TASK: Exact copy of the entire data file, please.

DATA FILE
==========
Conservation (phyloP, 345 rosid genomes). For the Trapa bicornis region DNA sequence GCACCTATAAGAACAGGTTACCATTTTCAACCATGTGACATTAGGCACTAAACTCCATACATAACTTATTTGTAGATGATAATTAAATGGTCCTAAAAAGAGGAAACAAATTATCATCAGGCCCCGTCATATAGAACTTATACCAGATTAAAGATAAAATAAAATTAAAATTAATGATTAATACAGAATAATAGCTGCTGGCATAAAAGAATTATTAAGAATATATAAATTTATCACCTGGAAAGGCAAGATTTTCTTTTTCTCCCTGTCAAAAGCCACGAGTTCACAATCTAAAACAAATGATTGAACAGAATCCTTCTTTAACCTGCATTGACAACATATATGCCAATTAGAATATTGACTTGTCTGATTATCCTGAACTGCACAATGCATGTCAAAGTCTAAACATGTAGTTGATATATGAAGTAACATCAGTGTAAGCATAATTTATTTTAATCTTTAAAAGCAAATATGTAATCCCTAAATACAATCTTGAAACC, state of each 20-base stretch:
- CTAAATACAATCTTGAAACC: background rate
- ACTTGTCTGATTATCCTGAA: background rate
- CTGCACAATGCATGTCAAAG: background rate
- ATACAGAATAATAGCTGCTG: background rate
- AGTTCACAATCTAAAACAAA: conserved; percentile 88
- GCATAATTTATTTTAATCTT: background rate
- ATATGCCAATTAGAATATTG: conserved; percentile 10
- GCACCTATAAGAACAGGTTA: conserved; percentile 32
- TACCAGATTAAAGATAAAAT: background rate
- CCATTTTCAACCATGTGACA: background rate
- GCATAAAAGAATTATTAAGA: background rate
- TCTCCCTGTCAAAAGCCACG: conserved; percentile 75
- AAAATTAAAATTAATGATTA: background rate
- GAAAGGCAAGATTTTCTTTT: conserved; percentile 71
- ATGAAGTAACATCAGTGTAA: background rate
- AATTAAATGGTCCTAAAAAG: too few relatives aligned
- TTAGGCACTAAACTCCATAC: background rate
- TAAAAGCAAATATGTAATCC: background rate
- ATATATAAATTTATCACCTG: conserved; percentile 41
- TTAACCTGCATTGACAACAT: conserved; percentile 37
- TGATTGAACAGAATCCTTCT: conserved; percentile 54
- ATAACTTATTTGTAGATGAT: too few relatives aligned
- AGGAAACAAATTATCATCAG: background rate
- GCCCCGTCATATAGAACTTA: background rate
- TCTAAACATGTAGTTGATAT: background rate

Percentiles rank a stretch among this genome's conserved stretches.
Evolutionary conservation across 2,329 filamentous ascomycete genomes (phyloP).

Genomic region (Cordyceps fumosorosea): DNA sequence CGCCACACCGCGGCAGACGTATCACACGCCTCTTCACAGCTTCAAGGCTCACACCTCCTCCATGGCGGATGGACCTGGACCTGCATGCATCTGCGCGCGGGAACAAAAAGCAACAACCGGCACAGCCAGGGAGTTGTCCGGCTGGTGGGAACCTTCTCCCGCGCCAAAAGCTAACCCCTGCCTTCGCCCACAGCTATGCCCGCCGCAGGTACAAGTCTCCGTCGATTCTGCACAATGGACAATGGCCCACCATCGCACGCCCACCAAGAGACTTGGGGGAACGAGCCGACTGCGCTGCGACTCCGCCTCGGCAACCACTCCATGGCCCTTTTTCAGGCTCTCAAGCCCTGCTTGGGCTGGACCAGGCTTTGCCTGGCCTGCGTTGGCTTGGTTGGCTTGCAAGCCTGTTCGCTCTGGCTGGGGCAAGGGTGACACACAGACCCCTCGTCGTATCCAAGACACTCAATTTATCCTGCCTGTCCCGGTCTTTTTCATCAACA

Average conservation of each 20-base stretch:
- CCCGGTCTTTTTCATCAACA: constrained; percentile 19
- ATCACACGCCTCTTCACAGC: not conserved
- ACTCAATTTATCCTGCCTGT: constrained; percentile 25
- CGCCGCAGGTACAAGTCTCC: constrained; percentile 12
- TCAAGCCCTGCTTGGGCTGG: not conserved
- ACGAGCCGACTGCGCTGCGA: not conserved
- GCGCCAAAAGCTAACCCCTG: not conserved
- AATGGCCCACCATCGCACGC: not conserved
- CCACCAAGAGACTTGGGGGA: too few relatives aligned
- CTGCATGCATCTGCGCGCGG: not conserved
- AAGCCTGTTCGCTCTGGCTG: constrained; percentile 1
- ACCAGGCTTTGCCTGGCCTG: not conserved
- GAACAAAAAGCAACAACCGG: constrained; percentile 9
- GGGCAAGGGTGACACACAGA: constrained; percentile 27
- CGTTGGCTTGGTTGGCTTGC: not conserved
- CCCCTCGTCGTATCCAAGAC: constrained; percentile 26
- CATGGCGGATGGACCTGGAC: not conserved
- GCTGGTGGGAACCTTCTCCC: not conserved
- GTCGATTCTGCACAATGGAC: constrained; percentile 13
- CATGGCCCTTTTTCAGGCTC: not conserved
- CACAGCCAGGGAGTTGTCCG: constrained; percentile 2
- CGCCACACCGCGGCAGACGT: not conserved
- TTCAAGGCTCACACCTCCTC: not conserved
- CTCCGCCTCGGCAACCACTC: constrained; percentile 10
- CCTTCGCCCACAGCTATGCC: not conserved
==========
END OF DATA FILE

Conservation (phyloP, 345 rosid genomes). For the Trapa bicornis region DNA sequence GCACCTATAAGAACAGGTTACCATTTTCAACCATGTGACATTAGGCACTAAACTCCATACATAACTTATTTGTAGATGATAATTAAATGGTCCTAAAAAGAGGAAACAAATTATCATCAGGCCCCGTCATATAGAACTTATACCAGATTAAAGATAAAATAAAATTAAAATTAATGATTAATACAGAATAATAGCTGCTGGCATAAAAGAATTATTAAGAATATATAAATTTATCACCTGGAAAGGCAAGATTTTCTTTTTCTCCCTGTCAAAAGCCACGAGTTCACAATCTAAAACAAATGATTGAACAGAATCCTTCTTTAACCTGCATTGACAACATATATGCCAATTAGAATATTGACTTGTCTGATTATCCTGAACTGCACAATGCATGTCAAAGTCTAAACATGTAGTTGATATATGAAGTAACATCAGTGTAAGCATAATTTATTTTAATCTTTAAAAGCAAATATGTAATCCCTAAATACAATCTTGAAACC, state of each 20-base stretch:
- CTAAATACAATCTTGAAACC: background rate
- ACTTGTCTGATTATCCTGAA: background rate
- CTGCACAATGCATGTCAAAG: background rate
- ATACAGAATAATAGCTGCTG: background rate
- AGTTCACAATCTAAAACAAA: conserved; percentile 88
- GCATAATTTATTTTAATCTT: background rate
- ATATGCCAATTAGAATATTG: conserved; percentile 10
- GCACCTATAAGAACAGGTTA: conserved; percentile 32
- TACCAGATTAAAGATAAAAT: background rate
- CCATTTTCAACCATGTGACA: background rate
- GCATAAAAGAATTATTAAGA: background rate
- TCTCCCTGTCAAAAGCCACG: conserved; percentile 75
- AAAATTAAAATTAATGATTA: background rate
- GAAAGGCAAGATTTTCTTTT: conserved; percentile 71
- ATGAAGTAACATCAGTGTAA: background rate
- AATTAAATGGTCCTAAAAAG: too few relatives aligned
- TTAGGCACTAAACTCCATAC: background rate
- TAAAAGCAAATATGTAATCC: background rate
- ATATATAAATTTATCACCTG: conserved; percentile 41
- TTAACCTGCATTGACAACAT: conserved; percentile 37
- TGATTGAACAGAATCCTTCT: conserved; percentile 54
- ATAACTTATTTGTAGATGAT: too few relatives aligned
- AGGAAACAAATTATCATCAG: background rate
- GCCCCGTCATATAGAACTTA: background rate
- TCTAAACATGTAGTTGATAT: background rate

Percentiles rank a stretch among this genome's conserved stretches.
Evolutionary conservation across 2,329 filamentous ascomycete genomes (phyloP).

Genomic region (Cordyceps fumosorosea): DNA sequence CGCCACACCGCGGCAGACGTATCACACGCCTCTTCACAGCTTCAAGGCTCACACCTCCTCCATGGCGGATGGACCTGGACCTGCATGCATCTGCGCGCGGGAACAAAAAGCAACAACCGGCACAGCCAGGGAGTTGTCCGGCTGGTGGGAACCTTCTCCCGCGCCAAAAGCTAACCCCTGCCTTCGCCCACAGCTATGCCCGCCGCAGGTACAAGTCTCCGTCGATTCTGCACAATGGACAATGGCCCACCATCGCACGCCCACCAAGAGACTTGGGGGAACGAGCCGACTGCGCTGCGACTCCGCCTCGGCAACCACTCCATGGCCCTTTTTCAGGCTCTCAAGCCCTGCTTGGGCTGGACCAGGCTTTGCCTGGCCTGCGTTGGCTTGGTTGGCTTGCAAGCCTGTTCGCTCTGGCTGGGGCAAGGGTGACACACAGACCCCTCGTCGTATCCAAGACACTCAATTTATCCTGCCTGTCCCGGTCTTTTTCATCAACA

Average conservation of each 20-base stretch:
- CCCGGTCTTTTTCATCAACA: constrained; percentile 19
- ATCACACGCCTCTTCACAGC: not conserved
- ACTCAATTTATCCTGCCTGT: constrained; percentile 25
- CGCCGCAGGTACAAGTCTCC: constrained; percentile 12
- TCAAGCCCTGCTTGGGCTGG: not conserved
- ACGAGCCGACTGCGCTGCGA: not conserved
- GCGCCAAAAGCTAACCCCTG: not conserved
- AATGGCCCACCATCGCACGC: not conserved
- CCACCAAGAGACTTGGGGGA: too few relatives aligned
- CTGCATGCATCTGCGCGCGG: not conserved
- AAGCCTGTTCGCTCTGGCTG: constrained; percentile 1
- ACCAGGCTTTGCCTGGCCTG: not conserved
- GAACAAAAAGCAACAACCGG: constrained; percentile 9
- GGGCAAGGGTGACACACAGA: constrained; percentile 27
- CGTTGGCTTGGTTGGCTTGC: not conserved
- CCCCTCGTCGTATCCAAGAC: constrained; percentile 26
- CATGGCGGATGGACCTGGAC: not conserved
- GCTGGTGGGAACCTTCTCCC: not conserved
- GTCGATTCTGCACAATGGAC: constrained; percentile 13
- CATGGCCCTTTTTCAGGCTC: not conserved
- CACAGCCAGGGAGTTGTCCG: constrained; percentile 2
- CGCCACACCGCGGCAGACGT: not conserved
- TTCAAGGCTCACACCTCCTC: not conserved
- CTCCGCCTCGGCAACCACTC: constrained; percentile 10
- CCTTCGCCCACAGCTATGCC: not conserved